Tearful Offence…Advert censor whinges at adverts for the horror film Annabelle appearing in apps suitable for children

Posted: 30 March, 2015 in ASA Advert Censor
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Read more ASA Watch at MelonFarmers.co.uk

Annabelle DVD Ward Horton Two in-game ads, a pre-roll YouTube ad and a digital outdoor ad promoted the film Annabelle , rated 15.

  • a. An in-game ad, which appeared on the Planet of Cubes app, opened with a shot of two houses at night, and the sound of a scream. A woman was then shown waking her husband and saying, John, next door, I heard a scream. The next scene showed the woman walking through the house and looking up to see another woman holding a doll and whispering, I like your dolls while a man whose clothes were covered in blood walked through a door behind her. The woman said, Just, just take whatever you want and just, just get out. Other scenes included the woman who was holding the doll slumped against a wall covered in blood, some of which dripped into the doll’s eye; a woman being dragged across the floor screaming; and a child running towards a woman through a doorway while the woman asked, Who are you? , before transforming into a woman in a blood-stained dress as she reached the door and attacking the other woman.
  • b. The same ad appeared on the Wordfeud app.
  • c. The same ad appeared as a pre-roll ad on YouTube before a Pokemon film. It also included a section at the beginning which displayed the text, BEFORE THE CONJURING THERE WAS ANNABELLE , and which showed a doll with blood dripping from its eye.
  • d. A digital outdoor poster, which was seen at London Bridge train station. Text stated, BEFORE THE CONJURING THERE WAS … ANNABELLE . A picture of a doll’s face appeared, with the text Miss Me? . Issue

Four complainants, some of whose children had seen the ads, challenged whether the following ads were likely to cause fear or distress, and had therefore been irresponsibly placed:

ASA Assessment

1. Upheld complaints about ads (a) and (b)

The apps Planet of Cubes and Wordfeud were rated as suitable for those aged four and over on Apple devices, which meant that they should contain no objectionable material , according to Apple’s rating system. They were rated low maturity , on Google Play, which meant they might contain instances of mild cartoon or fantasy violence .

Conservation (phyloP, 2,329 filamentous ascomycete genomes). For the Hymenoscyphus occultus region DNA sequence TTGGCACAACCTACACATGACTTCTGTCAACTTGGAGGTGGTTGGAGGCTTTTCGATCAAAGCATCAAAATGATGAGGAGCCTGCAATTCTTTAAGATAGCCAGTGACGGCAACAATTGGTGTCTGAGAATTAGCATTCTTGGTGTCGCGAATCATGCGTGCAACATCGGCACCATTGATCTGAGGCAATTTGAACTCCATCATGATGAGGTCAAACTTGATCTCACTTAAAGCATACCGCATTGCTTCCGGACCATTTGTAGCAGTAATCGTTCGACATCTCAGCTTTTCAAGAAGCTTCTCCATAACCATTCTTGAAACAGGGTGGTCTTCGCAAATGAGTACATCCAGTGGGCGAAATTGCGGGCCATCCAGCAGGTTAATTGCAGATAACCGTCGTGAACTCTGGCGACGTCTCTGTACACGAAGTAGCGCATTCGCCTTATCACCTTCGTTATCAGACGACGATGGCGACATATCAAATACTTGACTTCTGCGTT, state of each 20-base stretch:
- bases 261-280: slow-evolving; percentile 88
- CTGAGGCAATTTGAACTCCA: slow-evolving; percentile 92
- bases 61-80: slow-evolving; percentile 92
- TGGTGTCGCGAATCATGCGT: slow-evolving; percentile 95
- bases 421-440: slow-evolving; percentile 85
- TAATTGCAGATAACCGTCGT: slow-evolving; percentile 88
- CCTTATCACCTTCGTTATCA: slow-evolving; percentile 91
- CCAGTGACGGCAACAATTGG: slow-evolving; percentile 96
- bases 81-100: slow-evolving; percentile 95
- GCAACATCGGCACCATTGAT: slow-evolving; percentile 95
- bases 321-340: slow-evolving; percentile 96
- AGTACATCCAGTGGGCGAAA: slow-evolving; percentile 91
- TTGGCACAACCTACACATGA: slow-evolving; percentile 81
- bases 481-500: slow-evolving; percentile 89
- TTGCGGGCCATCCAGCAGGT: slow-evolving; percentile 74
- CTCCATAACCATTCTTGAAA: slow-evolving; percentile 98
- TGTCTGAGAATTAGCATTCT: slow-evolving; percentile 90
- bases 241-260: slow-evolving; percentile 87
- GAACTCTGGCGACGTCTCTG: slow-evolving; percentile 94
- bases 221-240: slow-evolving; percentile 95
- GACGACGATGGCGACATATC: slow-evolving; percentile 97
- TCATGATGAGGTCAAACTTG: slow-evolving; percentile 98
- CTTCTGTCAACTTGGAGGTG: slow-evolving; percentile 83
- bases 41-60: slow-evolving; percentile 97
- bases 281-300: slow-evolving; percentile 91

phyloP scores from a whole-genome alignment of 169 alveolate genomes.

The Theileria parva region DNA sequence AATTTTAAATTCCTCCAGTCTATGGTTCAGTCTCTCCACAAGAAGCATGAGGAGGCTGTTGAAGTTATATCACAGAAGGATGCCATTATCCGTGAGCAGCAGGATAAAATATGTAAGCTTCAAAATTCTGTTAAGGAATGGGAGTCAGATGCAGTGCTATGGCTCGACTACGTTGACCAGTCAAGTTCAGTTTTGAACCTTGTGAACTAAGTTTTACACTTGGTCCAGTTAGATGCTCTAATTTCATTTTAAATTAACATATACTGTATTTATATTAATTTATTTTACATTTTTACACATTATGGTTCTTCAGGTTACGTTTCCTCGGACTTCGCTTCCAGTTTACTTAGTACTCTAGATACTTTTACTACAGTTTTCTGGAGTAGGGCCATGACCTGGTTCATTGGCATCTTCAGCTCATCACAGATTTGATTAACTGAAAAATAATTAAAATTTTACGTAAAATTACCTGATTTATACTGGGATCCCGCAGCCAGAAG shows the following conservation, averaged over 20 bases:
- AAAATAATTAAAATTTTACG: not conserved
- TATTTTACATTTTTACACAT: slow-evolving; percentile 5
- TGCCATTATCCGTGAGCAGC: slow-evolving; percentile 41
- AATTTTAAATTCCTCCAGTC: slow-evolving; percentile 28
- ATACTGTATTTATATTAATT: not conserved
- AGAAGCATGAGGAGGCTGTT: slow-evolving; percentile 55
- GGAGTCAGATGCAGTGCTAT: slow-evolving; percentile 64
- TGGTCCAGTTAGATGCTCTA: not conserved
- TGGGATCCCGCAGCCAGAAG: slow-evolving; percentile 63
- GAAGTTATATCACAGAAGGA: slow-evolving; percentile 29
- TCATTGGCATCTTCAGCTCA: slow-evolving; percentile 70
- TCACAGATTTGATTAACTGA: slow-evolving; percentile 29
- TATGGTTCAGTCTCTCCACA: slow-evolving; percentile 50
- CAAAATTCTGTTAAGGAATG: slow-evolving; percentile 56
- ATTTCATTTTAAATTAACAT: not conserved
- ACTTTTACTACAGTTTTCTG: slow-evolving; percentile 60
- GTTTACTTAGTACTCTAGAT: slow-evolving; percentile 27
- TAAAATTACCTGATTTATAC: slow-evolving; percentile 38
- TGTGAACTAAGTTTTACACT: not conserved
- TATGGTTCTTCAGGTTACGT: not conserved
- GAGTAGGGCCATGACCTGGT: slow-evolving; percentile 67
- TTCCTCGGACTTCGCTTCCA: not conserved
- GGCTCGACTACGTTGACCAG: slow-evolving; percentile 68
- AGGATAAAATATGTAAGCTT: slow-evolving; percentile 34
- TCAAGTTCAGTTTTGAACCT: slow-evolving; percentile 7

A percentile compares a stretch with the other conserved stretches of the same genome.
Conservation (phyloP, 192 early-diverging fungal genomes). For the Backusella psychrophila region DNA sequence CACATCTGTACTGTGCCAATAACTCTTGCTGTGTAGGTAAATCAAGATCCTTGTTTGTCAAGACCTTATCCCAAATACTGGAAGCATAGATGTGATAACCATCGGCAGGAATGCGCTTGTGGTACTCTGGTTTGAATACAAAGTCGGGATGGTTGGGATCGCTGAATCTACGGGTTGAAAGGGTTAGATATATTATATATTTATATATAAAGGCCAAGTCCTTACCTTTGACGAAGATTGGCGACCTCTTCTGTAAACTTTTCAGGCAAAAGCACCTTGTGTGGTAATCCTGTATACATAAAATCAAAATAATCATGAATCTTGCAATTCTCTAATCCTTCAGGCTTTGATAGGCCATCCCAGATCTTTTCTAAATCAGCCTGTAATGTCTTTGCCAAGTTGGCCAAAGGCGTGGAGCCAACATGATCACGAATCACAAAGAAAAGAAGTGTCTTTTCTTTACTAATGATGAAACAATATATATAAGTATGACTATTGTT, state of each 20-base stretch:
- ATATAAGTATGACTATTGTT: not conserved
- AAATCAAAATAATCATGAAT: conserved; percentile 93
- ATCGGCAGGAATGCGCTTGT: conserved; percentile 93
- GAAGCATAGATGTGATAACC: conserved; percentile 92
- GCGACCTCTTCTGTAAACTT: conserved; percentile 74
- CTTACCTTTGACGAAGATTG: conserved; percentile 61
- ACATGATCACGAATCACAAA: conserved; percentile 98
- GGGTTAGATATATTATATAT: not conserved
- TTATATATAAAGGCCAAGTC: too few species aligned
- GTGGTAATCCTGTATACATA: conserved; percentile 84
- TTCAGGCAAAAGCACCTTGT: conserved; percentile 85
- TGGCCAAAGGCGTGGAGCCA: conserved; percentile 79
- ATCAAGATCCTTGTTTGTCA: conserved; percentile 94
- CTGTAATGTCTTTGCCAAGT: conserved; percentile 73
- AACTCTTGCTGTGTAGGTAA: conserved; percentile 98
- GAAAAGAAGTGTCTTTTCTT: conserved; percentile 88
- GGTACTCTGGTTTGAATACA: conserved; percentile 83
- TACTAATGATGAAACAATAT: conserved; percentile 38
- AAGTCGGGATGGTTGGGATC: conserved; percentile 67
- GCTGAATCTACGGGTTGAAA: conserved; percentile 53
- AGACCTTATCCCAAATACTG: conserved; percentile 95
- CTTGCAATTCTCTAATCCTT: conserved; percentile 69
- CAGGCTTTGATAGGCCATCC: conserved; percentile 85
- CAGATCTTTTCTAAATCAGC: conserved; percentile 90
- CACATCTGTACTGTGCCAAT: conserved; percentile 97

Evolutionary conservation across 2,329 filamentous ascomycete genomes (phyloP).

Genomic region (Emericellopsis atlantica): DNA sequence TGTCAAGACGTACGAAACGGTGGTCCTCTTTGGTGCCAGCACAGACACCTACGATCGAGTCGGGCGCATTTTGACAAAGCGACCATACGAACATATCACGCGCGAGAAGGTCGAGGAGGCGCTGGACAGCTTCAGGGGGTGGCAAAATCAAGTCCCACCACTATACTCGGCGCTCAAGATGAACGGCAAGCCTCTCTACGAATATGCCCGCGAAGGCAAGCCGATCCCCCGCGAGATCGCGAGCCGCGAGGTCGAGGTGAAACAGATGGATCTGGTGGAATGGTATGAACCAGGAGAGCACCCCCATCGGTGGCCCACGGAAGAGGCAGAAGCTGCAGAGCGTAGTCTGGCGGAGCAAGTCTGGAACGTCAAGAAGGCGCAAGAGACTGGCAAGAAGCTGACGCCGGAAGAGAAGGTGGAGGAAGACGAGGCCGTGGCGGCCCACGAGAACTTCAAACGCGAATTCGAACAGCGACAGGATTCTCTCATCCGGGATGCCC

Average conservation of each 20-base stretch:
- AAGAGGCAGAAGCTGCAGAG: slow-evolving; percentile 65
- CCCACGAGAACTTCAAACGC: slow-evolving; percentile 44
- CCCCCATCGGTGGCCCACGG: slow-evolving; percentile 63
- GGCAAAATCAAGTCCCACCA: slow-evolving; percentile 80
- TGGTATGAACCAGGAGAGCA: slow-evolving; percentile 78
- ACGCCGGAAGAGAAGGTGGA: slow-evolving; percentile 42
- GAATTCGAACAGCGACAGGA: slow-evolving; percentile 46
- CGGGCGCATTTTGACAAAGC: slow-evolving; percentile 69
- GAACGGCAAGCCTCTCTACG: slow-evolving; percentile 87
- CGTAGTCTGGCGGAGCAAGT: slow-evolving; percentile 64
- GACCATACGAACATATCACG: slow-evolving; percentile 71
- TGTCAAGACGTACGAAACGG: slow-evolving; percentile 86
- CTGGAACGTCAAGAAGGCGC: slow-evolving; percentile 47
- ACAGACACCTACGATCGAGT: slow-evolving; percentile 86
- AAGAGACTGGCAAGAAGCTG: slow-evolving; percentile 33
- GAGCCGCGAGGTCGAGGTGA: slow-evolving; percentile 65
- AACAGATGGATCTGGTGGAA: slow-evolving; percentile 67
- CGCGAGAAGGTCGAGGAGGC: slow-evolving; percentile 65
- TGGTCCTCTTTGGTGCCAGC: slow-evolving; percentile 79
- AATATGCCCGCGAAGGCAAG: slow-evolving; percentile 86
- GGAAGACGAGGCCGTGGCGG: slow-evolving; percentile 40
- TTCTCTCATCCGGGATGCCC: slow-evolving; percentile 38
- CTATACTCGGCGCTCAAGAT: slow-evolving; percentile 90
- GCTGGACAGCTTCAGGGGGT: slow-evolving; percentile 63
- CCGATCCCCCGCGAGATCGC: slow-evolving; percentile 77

The ad contained several scenes of characters in distress, and reflected the theme of the film from the outset, including through the use of eerie sound effects, and the whispered line, I like your dolls . The scenes including the man whose clothes were covered in blood, the woman who was holding the doll slumped against a wall covered in blood, the blood dripping into the doll’s eye, the woman being dragged across the floor screaming, and the child transforming into a woman in a blood-stained dress and attacking the other woman, were likely to be distressing to young and early teenage children.

Although the ASA acknowledged that the ad had the option to skip and that it would have been scaled down to fit a mobile phone screen, we considered that the ad was nevertheless likely to cause distress to young and early teenage children, and that care was therefore needed to ensure responsible targeting. We understood that Warner Bros had asked their media agency to target people aged 16 to 34 with an interest in the horror genre of films, in order to target the ad at an appropriate audience.

We considered, however, that some parents might allow a child to play with the app believing that the content, including all in-app advertising, would be suitable for that age range. In particular, we considered that a parent who might not usually allow a child to browse the internet independently on a device might be more inclined to allow them to play an age-appropriate app. Therefore, we were concerned that an adult and child could share a device within the same browsing session, and there was a risk that the child could have been served the ad while playing Planet of Cubes or Wordfeud.

In light of that risk, and because the way the ad was targeted, it could not take into account the possibility of a child sharing a device with an adult. We considered, therefore, that Warner Bros had not taken the necessary precautions to mitigate the risk of a child viewing the ad by, for example, ensuring that it was served in line with the profile of the apps, and concluded that it had been irresponsibly targeted.

2. Upheld complaints about ad (c)

As in point 1, we considered that the ad was likely to cause distress to young and early teenage children, and would therefore not be suitable for display before content that children were likely to be watching.

We noted that the ad had been age-restricted by being served only to those logged in to an adult’s account, and that it was targeted toward users who had demonstrated an interest in horror films. However, we considered that the content of a Pokémon film was likely to appeal to children, and that it would not be unusual for a parent to be logged into their own account when accessing content for their children. In view of the content of the programme material being watched at the time, it was reasonable for consumers to expect that only advertising material that was suitable for a young audience would be shown.

Therefore, we concluded that the ad was inappropriately targeted and was irresponsible.

3. Not upheld complaints about ad (d)

Whilst we acknowledged some people might find the poster mildly threatening and distasteful, we noted that it did not show any scenes of violence. We did not consider the ad likely to cause serious or widespread offence, or to cause undue fear, distress or harm to children. We therefore concluded that it was not irresponsible.

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